Elfriede Wedam, University of Illinois at Chicago
Multiracial congregations in the U.S. are rare. In a recent national study, Michael Emerson and his colleagues found that mixed race congregations, those having no more than 80 percent of any one racial group in their membership, represent 8 percent of American congregations. One important explanation for this common feature of congregations, as with American voluntary associations generally, is that people are recruited to become members through social networks that are themselves homogeneous. Furthermore, when diverse people are recruited, their diversity acts to keep them on the periphery of the organization rather than among the core members. As a result, they are more easily recruited to join organizations in which they are not different from the majority of other members, making multiracial congregations frequently unstable in their composition. These principles have been confirmed by empirical research conducted by network theorists Pamela Popielarz and John McPherson (1995). In order to hold together racially diverse people in a single voluntary group and overcome the disadvantage of instability, such organizations need to overcome several powerful social forces that include the culture of organizational life, religious predispositions, and the push toward spatial segregation in our major urban centers.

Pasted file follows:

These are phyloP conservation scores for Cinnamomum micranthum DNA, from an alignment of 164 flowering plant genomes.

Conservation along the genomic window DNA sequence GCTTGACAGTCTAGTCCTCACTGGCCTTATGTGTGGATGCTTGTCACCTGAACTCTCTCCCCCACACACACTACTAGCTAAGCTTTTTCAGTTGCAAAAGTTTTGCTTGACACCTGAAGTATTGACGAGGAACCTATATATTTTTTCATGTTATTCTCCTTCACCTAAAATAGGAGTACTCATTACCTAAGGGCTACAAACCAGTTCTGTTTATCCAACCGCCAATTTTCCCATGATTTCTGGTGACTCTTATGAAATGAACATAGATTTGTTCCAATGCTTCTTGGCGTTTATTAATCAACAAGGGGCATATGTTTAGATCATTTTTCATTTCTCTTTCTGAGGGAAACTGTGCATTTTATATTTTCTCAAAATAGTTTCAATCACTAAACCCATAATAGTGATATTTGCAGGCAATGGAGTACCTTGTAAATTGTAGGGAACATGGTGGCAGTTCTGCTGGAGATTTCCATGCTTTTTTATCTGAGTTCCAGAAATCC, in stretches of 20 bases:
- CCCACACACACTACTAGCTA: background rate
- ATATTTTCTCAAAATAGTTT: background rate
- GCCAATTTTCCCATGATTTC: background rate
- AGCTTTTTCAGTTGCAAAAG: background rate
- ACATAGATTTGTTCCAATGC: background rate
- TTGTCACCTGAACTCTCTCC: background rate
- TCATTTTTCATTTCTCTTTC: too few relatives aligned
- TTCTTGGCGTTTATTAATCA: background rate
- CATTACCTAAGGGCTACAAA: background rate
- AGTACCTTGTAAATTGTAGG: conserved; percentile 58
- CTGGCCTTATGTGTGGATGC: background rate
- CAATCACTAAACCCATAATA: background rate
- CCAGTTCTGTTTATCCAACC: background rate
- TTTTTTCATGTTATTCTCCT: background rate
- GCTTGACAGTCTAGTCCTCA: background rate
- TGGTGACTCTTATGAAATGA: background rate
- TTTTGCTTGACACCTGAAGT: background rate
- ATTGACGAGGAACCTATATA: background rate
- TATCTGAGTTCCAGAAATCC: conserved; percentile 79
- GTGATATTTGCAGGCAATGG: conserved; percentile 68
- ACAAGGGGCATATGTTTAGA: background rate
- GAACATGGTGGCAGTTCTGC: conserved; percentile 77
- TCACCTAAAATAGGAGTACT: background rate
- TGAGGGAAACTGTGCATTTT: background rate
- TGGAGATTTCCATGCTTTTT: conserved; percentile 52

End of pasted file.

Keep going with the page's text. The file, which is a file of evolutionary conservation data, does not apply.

Full article at http://hirr.hartsem.edu/cong/articles_multiracialcongs.html
Also, see this summary of the 1998 Multiracial Congregations Project at http://www.hartfordinstitute.org/cong/research_multiracl.html